One of the most important changes to the AMA’s new definition of marketing is that marketing is presented as a broader activity,states Nancy Costopulos,CMO of the American Marketing Association.Marketing is no longer a function — it is an educational process.

I think the folks who need educating on this is the AMA. This definition has the inherent look and feel of a committee decision trying to please too many self-interested members. I shudder at the thought that this will now be the official definition of marketing in books and taught in universities across the USA as AMA claims.

And what’s the value to society at large that comes from marketing bubble gum, handguns, child pornography, religious fanaticism, Japanese whaling expeditions in the name of science, and xenophobia? Whether the AMA likes it or not the proponents of all these use marketing processes and techniques.

I wonder which set of institutions are now part and parcel of the definition of marketing. Only those who join the AMA? Every organization that has customers is engaged in marketing. My motto: if it touches the customer, it’s a marketing issue. You don’t need to be an intitution, or use one, to engage in marketing.

The last time AMA came up with a new definition of marketing was way back in 2004! That definition read:

Marketing is an organizational function and a set of processes for creating , communicating and delivering value to customers and for managing customer relationships in ways that benefit the organization and its stakeholders.

At least the 2004 changes were a huge improvement on the previous one (created in 1985) which read: marketing is the process of planning and executing conception, pricing, promotion and distribution of goods, ideas and services to create exchanges that satisfy individual and organizational goals.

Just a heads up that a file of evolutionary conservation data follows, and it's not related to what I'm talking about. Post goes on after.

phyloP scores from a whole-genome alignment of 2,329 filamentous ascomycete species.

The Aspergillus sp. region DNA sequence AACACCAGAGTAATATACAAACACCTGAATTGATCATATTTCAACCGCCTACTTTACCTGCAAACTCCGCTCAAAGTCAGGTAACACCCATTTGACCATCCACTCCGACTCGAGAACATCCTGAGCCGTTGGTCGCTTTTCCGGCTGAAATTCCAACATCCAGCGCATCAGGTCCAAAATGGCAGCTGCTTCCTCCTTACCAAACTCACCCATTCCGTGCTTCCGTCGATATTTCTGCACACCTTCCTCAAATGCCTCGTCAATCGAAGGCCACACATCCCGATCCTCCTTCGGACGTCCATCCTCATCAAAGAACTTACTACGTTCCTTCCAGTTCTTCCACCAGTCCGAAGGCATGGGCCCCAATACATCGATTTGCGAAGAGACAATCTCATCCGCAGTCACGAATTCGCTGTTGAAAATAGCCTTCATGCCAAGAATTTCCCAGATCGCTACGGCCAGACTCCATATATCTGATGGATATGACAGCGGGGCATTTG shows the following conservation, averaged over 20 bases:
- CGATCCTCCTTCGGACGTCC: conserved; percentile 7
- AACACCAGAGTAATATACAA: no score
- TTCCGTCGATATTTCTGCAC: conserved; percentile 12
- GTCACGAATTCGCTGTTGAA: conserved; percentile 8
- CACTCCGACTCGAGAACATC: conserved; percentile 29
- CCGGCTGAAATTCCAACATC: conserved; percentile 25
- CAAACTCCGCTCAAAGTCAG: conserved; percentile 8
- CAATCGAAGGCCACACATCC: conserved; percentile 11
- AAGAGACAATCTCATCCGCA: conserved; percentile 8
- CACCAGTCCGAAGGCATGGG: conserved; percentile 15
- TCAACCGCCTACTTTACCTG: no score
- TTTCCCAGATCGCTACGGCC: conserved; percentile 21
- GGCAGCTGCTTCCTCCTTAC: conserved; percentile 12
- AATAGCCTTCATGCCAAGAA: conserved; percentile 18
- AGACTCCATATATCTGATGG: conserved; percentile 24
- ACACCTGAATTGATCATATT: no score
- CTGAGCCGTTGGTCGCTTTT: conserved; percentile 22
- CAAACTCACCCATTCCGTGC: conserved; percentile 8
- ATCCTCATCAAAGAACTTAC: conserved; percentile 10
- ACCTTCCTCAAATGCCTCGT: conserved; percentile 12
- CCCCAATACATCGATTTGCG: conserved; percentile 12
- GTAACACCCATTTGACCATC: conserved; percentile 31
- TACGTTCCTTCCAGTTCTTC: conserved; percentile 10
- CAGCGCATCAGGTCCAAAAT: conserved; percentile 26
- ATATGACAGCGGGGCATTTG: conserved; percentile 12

If the AMA felt a need to improve on its three-year old definition, I would have personally recommended the following:

Marketing is an organization-wide function, activity and set of process to create and keep good customers by creating, communicating, and deliverying value to customers to the benefit of its customers, the organization and its stakeholders.

Now that’s a definition that wouldn’t need updating and amending any time soon.

Marketing Wisdom 2008 now available from MarketingSherpa

The sixth annual edition of the eclectic and interesting Marketing Wisdom report from MarketingSherpa is now available as a free PDF download at http://www.marketingsherpa.com/article.html?ident=30298

The report features dozens of real-life test campaign lessons and tips, and has been collated from 101 stories and submissions submitted by MarketingSherpa’s readers. The topics cover just about every aspect of marketing – advertising, B2B, B2C, customer service, direct mail, email, lead generation, search – and such hot topics as landing page and website design, mobile marketing and Web 2.0.

 

I have all six of these annual reports and refer to them frequently. And while you are at their site, I also highly recommend signing up for the free MarketingSherpa weekly newsletter. It’s one of the best in the business.